Cancer risk in HIV, transplant patients

July 06, 2007

HIV/AIDS and kidney transplant patients are at much greater risk of contracting 20 different types of cancer than the general population, according to a land mark paper in The Lancet.

The research, which is led by Professor Andrew Grulich from the University of New South Wales' National Centre in HIV Epidemiology and Clinical Research (NCHECR), suggests that immune deficiency - which is common to the two groups - is responsible for the increased risk.

The paper is the first in the world to compare cancer rates between the populations.

HIV/AIDS patients are 11 times more likely to develop Hodgkin's lymphoma - a cancer associated with Epstein Barr Virus - while there is almost four times the risk for those who have a transplant.

There are a number of cancers associated with human papilloma virus, from cervical cancer to cancers of the mouth, penis and anus. In both these populations, all of these cancers were significantly increased.

"The only thing that people with AIDS and transplant recipients share is immune deficiency, otherwise their risk factors for cancer differ markedly," said the lead author, Professor Grulich, of the paper, which has been selected for editorial comment in the journal.

"In other cancers, which are not linked with viruses, such as breast and prostate cancer, both groups had similar rates to the general population," he said.

"Until now, the accepted wisdom was that there were only three cancers associated with HIV - this paper finds that it is more like 20."

One of those three cancers which was already known to be linked with HIV is Kaposi's sarcoma. In that population, there is a 3,640-fold increased likelihood for patients to develop the disease. This research shows that there is also a marked increase in transplant patients - they are 208 times more likely to develop the cancer than the general population.

Professor Grulich suggests the results could have implications for the way HIV/AIDS patients are treated.

"This evidence suggests that immune deficiency is associated with risk of cancer and this suggests we need to maintain people's immune systems at a higher level - and that might mean putting HIV patients on anti-retroviral drugs earlier than is currently the case," he said.

The researchers now plan to look at cancer rates of those with congenital immune deficiency and people who have received other transplanted organs.
-end-


University of New South Wales

Related Cancer Articles from Brightsurf:

New blood cancer treatment works by selectively interfering with cancer cell signalling
University of Alberta scientists have identified the mechanism of action behind a new type of precision cancer drug for blood cancers that is set for human trials, according to research published in Nature Communications.

UCI researchers uncover cancer cell vulnerabilities; may lead to better cancer therapies
A new University of California, Irvine-led study reveals a protein responsible for genetic changes resulting in a variety of cancers, may also be the key to more effective, targeted cancer therapy.

Breast cancer treatment costs highest among young women with metastic cancer
In a fight for their lives, young women, age 18-44, spend double the amount of older women to survive metastatic breast cancer, according to a large statewide study by the University of North Carolina at Chapel Hill.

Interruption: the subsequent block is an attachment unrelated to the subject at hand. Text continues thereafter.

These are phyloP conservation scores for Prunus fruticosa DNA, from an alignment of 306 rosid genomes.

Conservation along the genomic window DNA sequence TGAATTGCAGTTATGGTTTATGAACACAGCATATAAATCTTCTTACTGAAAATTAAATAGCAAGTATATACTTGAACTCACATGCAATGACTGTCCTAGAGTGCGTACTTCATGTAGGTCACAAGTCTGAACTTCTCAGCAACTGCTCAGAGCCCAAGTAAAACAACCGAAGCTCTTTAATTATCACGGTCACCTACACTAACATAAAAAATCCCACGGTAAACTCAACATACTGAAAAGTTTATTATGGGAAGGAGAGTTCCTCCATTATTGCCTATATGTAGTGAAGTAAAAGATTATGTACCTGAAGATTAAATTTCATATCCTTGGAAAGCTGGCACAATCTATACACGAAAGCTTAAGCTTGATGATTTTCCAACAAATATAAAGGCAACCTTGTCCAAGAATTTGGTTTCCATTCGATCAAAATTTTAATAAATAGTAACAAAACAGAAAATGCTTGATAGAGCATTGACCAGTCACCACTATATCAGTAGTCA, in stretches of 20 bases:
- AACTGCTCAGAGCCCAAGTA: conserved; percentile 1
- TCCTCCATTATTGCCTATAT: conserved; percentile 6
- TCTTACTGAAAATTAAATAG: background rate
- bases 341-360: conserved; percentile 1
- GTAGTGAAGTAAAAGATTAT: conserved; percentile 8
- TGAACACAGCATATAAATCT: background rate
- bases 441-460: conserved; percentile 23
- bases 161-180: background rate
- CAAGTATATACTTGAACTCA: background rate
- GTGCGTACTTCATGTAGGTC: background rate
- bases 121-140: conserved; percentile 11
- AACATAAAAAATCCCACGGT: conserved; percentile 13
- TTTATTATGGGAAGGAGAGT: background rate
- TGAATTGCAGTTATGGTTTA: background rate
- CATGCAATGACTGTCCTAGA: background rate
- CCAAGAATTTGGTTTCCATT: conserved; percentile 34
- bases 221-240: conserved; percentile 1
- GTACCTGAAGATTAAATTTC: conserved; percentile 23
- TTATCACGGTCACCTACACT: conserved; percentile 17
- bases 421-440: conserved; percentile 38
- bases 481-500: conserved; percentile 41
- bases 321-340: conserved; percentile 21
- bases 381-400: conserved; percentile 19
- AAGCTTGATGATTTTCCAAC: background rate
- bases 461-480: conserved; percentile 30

Cancer mortality continues steady decline, driven by progress against lung cancer
The cancer death rate declined by 29% from 1991 to 2017, including a 2.2% drop from 2016 to 2017, the largest single-year drop in cancer mortality ever reported.

Stress in cervical cancer patients associated with higher risk of cancer-specific mortality
Psychological stress was associated with a higher risk of cancer-specific mortality in women diagnosed with cervical cancer.

Cancer-sniffing dogs 97% accurate in identifying lung cancer, according to study in JAOA
The next step will be to further fractionate the samples based on chemical and physical properties, presenting them back to the dogs until the specific biomarkers for each cancer are identified.

Moffitt Cancer Center researchers identify one way T cell function may fail in cancer
Moffitt Cancer Center researchers have discovered a mechanism by which one type of immune cell, CD8+ T cells, can become dysfunctional, impeding its ability to seek and kill cancer cells.

More cancer survivors, fewer cancer specialists point to challenge in meeting care needs
An aging population, a growing number of cancer survivors, and a projected shortage of cancer care providers will result in a challenge in delivering the care for cancer survivors in the United States if systemic changes are not made.

New cancer vaccine platform a potential tool for efficacious targeted cancer therapy
Researchers at the University of Helsinki have discovered a solution in the form of a cancer vaccine platform for improving the efficacy of oncolytic viruses used in cancer treatment.

American Cancer Society outlines blueprint for cancer control in the 21st century
The American Cancer Society is outlining its vision for cancer control in the decades ahead in a series of articles that forms the basis of a national cancer control plan.

Read More: Cancer News and Cancer Current Events
Brightsurf.com is a participant in the Amazon Services LLC Associates Program, an affiliate advertising program designed to provide a means for sites to earn advertising fees by advertising and linking to Amazon.com.